The Light of the World is the last serious work Sullivan has done. Some incidental music to Henry the Eighth was done for Calvert in the autumn of 1877, with a song, the words of which Henry VIII. was very fond of, “Pastime with Good Company.” The department of music that has made Sullivan most famous lately is comic opera. His first work of this kind, The Sorcerer, a two-act opera, was done in conjunction with W. S. Gilbert, and brought out at the Opera Comique, where it performed an enormous number of times. It was followed by H.M.S. Pinafore, which most people in England have heard, and which in America has created a furore, nothing like which has been known since the Jenny Lind fever. The composer has suffered by this piracy not only pecuniarily, but also artistically, as, because they have no correct orchestral score over there, his music has been set for the orchestra in a manner approximate only to the right one.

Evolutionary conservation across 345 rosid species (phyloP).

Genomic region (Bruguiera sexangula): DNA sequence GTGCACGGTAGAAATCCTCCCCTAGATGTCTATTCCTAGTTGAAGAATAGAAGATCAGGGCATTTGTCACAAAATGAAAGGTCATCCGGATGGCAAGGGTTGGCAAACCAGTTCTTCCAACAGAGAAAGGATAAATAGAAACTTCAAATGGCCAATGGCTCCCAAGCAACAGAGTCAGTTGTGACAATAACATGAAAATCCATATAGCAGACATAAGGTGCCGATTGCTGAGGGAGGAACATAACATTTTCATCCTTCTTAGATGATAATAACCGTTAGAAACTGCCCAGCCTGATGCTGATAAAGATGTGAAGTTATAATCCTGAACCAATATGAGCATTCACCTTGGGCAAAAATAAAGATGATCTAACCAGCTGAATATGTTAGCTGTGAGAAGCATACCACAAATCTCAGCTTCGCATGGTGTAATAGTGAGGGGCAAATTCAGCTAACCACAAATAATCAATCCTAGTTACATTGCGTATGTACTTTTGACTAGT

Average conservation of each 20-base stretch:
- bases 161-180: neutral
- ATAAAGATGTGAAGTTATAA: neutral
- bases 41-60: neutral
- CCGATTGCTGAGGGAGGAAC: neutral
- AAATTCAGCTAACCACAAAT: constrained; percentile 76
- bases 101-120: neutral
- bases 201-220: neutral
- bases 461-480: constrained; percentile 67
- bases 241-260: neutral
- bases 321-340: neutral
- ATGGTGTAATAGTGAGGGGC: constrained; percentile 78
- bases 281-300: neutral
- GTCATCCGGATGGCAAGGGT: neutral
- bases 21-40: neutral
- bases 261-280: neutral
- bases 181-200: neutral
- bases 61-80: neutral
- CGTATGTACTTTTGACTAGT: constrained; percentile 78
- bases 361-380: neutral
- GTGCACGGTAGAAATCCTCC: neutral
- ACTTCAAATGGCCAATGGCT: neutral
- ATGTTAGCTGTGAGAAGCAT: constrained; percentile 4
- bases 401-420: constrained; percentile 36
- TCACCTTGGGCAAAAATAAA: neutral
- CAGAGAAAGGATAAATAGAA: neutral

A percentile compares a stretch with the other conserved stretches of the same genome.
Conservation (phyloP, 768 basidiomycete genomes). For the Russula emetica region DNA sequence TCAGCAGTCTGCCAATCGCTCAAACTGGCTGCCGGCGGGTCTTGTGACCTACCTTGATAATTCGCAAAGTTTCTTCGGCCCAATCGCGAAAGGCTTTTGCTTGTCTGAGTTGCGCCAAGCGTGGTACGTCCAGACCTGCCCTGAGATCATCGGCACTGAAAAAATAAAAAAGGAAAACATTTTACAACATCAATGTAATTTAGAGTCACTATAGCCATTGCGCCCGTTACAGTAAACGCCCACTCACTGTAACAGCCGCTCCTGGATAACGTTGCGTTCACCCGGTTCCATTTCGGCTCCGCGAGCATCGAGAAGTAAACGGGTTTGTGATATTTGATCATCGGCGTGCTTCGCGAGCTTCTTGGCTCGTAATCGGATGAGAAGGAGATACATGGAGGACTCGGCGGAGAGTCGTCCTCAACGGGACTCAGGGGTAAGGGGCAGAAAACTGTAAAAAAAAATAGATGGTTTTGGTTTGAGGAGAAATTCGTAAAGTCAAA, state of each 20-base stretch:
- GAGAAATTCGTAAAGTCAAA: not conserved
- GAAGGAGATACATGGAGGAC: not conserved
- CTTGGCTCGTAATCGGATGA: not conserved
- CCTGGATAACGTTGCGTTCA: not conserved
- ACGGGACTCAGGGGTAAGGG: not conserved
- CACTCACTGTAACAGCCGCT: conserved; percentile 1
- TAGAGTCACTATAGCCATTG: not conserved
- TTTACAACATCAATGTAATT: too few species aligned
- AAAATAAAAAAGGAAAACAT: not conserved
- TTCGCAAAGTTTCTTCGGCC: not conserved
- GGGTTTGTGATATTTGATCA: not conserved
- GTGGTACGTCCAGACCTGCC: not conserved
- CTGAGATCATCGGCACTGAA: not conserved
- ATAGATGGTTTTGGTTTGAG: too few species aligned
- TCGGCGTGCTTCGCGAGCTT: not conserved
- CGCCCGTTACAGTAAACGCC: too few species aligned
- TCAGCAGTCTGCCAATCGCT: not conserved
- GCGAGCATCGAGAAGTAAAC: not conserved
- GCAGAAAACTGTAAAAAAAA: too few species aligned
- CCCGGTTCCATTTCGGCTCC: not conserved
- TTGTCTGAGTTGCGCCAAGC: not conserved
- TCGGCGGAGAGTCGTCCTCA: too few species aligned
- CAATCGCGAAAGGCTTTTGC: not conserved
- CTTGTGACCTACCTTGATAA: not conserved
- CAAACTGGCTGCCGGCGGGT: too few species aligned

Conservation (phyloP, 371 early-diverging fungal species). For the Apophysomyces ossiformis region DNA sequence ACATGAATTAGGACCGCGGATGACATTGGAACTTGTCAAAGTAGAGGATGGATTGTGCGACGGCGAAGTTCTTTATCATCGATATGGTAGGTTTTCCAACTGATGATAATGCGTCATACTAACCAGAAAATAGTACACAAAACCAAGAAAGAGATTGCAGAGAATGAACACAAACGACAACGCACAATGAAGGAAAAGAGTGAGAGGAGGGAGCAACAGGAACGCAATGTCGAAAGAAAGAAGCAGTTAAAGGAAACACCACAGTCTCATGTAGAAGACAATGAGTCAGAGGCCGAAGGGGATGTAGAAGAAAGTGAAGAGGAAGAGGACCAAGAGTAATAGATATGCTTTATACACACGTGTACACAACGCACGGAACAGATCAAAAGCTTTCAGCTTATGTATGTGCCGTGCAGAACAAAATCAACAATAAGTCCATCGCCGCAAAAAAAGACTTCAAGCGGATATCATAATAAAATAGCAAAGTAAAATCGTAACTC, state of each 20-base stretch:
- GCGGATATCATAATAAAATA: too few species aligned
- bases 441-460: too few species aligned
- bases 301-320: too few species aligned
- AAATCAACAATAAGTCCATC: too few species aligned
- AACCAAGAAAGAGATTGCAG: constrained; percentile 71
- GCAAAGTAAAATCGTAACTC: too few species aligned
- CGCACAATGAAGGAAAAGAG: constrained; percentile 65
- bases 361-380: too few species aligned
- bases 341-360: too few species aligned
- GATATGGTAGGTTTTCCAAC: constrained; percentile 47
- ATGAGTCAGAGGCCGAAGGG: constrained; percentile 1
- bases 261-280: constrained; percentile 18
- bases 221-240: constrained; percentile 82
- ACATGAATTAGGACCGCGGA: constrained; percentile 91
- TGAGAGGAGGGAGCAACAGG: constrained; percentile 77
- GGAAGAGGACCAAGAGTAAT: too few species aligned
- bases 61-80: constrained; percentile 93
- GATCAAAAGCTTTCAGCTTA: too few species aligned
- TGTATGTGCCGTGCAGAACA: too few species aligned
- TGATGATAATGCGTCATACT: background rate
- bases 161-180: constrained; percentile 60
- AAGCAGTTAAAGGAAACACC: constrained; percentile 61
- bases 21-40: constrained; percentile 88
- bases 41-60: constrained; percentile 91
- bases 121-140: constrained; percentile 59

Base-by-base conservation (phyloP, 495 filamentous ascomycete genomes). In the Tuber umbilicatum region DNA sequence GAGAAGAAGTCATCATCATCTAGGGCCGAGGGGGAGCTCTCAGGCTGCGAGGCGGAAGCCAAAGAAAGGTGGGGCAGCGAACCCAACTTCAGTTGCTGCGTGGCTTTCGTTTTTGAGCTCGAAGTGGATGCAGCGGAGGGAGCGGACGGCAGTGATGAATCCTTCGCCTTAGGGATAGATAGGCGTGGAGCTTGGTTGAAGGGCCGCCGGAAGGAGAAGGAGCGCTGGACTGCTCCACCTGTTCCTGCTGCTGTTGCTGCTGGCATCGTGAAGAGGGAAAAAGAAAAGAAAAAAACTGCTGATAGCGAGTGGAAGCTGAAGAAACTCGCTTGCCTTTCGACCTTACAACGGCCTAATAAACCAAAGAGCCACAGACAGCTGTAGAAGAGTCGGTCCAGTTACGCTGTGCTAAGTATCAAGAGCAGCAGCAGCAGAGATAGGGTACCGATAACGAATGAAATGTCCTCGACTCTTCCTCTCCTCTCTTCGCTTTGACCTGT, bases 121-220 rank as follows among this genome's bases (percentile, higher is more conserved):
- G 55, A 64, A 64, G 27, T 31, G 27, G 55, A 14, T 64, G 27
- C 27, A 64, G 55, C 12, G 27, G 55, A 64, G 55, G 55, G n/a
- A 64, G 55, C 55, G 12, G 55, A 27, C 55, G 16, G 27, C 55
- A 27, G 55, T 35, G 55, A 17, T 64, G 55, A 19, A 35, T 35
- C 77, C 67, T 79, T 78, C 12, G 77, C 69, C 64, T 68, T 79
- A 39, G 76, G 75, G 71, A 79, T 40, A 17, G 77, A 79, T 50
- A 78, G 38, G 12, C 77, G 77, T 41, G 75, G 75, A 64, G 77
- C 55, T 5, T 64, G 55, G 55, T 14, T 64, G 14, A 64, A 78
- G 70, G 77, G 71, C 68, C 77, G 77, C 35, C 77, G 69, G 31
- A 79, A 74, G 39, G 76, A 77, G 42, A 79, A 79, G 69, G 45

A popular operetta of his is the Trial by Jury, the book being by Burnand. Sullivan's brother Frederick created the part of the Judge in this piece, and died from the overwork consequent upon the continued performance of it.
Sullivan's songs are more popular than any English songs of the last thirty or forty years. Such as “ The Snow lies White," “O Fair Dove, O Fond Dove,” “Will he come ? ” “The Lost Chord,” “Sweethearts," “Let me dream again,” have had an extraordinary sale.
An amusing evidence of the extent to which these songs are in vogue is afforded by a character in William Black's amusing “True Legend of a Billiard Club." Referring to the dove supposed to be perched on a rigging, and addressed in repeated appeals by a lady at sea, the stout squire, who has heard the said dove adjured in his drawing-room and the drawing-rooms of his friends by all his feminine acquaintance till his prosaic soul is weary of it, whispers hoarsely, “ Gad, sir ! if I could only find that pigeon flying about my lawn, and if I had a cartridge handy, I'd stop that woman's screeching for the brute pretty quick.”